Sample Sociology Essays on Poverty in the U.S. Society

Poverty refers to a pervasive situation in which an individual is unable to acquire or provide essential commodities such as food, shelter, and water. Studies posit that unemployment is the primary cause of poverty in America since the majority of the affected citizens do not have any employed family members (Mood and Jan 640). Inequality is also a major cause of poverty in the US, especially among people of color. Finally, other elements such as inadequate education, lack of drinking water, substandard medical facilities, poor sanitation, and living conditions are also the genesis of poverty in the United States.

Poverty has a significant effect on society, and on numerous occasions, it threatens to divide a country due to the issues of perceived inequality by the victims. Poverty can result in antisocial behavior in juveniles that can eventually lead to the development of aggressive and social exclusion traits (Bowles, Steven, and Karla 14). Equally, the condition also reduces the life span of the affected individuals since poverty impacts the mental and physical well-being of the victims. Increased levels of poverty can promote delinquent behaviors because the people affected can engage in criminal acts to sustain their living.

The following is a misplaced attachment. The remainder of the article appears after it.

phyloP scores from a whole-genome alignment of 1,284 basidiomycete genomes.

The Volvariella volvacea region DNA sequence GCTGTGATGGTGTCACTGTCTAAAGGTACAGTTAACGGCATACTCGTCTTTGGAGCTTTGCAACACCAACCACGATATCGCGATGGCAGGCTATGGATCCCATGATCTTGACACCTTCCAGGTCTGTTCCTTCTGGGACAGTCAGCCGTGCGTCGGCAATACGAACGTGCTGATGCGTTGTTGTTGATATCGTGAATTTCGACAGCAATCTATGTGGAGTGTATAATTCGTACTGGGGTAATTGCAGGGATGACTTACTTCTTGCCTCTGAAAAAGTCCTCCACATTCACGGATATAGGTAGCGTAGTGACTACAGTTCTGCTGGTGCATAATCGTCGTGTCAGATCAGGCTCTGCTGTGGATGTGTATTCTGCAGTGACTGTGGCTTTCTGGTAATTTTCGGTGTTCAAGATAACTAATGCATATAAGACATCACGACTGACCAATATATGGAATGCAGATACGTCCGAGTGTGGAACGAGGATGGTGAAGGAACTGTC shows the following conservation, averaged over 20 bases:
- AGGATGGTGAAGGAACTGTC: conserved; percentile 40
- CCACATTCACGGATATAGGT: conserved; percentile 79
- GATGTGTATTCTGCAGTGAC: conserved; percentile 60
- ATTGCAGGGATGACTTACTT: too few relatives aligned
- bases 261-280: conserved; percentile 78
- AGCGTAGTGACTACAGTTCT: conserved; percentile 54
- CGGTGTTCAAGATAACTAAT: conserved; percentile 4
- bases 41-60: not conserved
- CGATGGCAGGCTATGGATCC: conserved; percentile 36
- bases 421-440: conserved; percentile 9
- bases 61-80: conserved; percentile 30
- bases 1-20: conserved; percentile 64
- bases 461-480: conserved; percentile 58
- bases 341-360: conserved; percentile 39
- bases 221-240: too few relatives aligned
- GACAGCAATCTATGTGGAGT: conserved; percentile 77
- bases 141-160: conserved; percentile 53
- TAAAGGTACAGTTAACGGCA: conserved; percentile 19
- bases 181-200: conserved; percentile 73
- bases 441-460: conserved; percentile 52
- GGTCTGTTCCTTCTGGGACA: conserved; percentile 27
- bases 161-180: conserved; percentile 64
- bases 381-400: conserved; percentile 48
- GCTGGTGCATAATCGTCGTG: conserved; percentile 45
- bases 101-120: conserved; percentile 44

One of the poverty myths speculated by the majority of the Americans is that most of the wealthy individuals did not acquire their money through toiling. In reality, a study on the American billionaires indicates that many of these people did not inherit their wealth as portrayed by the poor but by putting more effort into achieving their desired dreams (Tanner 5). Another myth surrounding poverty in the U.S. is that poverty alleviating programs encourage laziness, including criminal acts. However, the fact is that most of the families under Supplemental Nutrition Assistance Programs are employed and can support their households.



Works Cited

Bowles, Samuel, Steven N. Durlauf, and Karla Hoff, eds. Poverty traps. Princeton University Press, 2016.

Mood, Carina, and Jan O. Jonsson. “The social consequences of poverty: An empirical test on longitudinal data.” Social indicators research 127.2 (2016): 633-652.

Tanner, Michael. “Five myths about economic inequality in America.” Cato Institute Policy Analysis 797 (2016).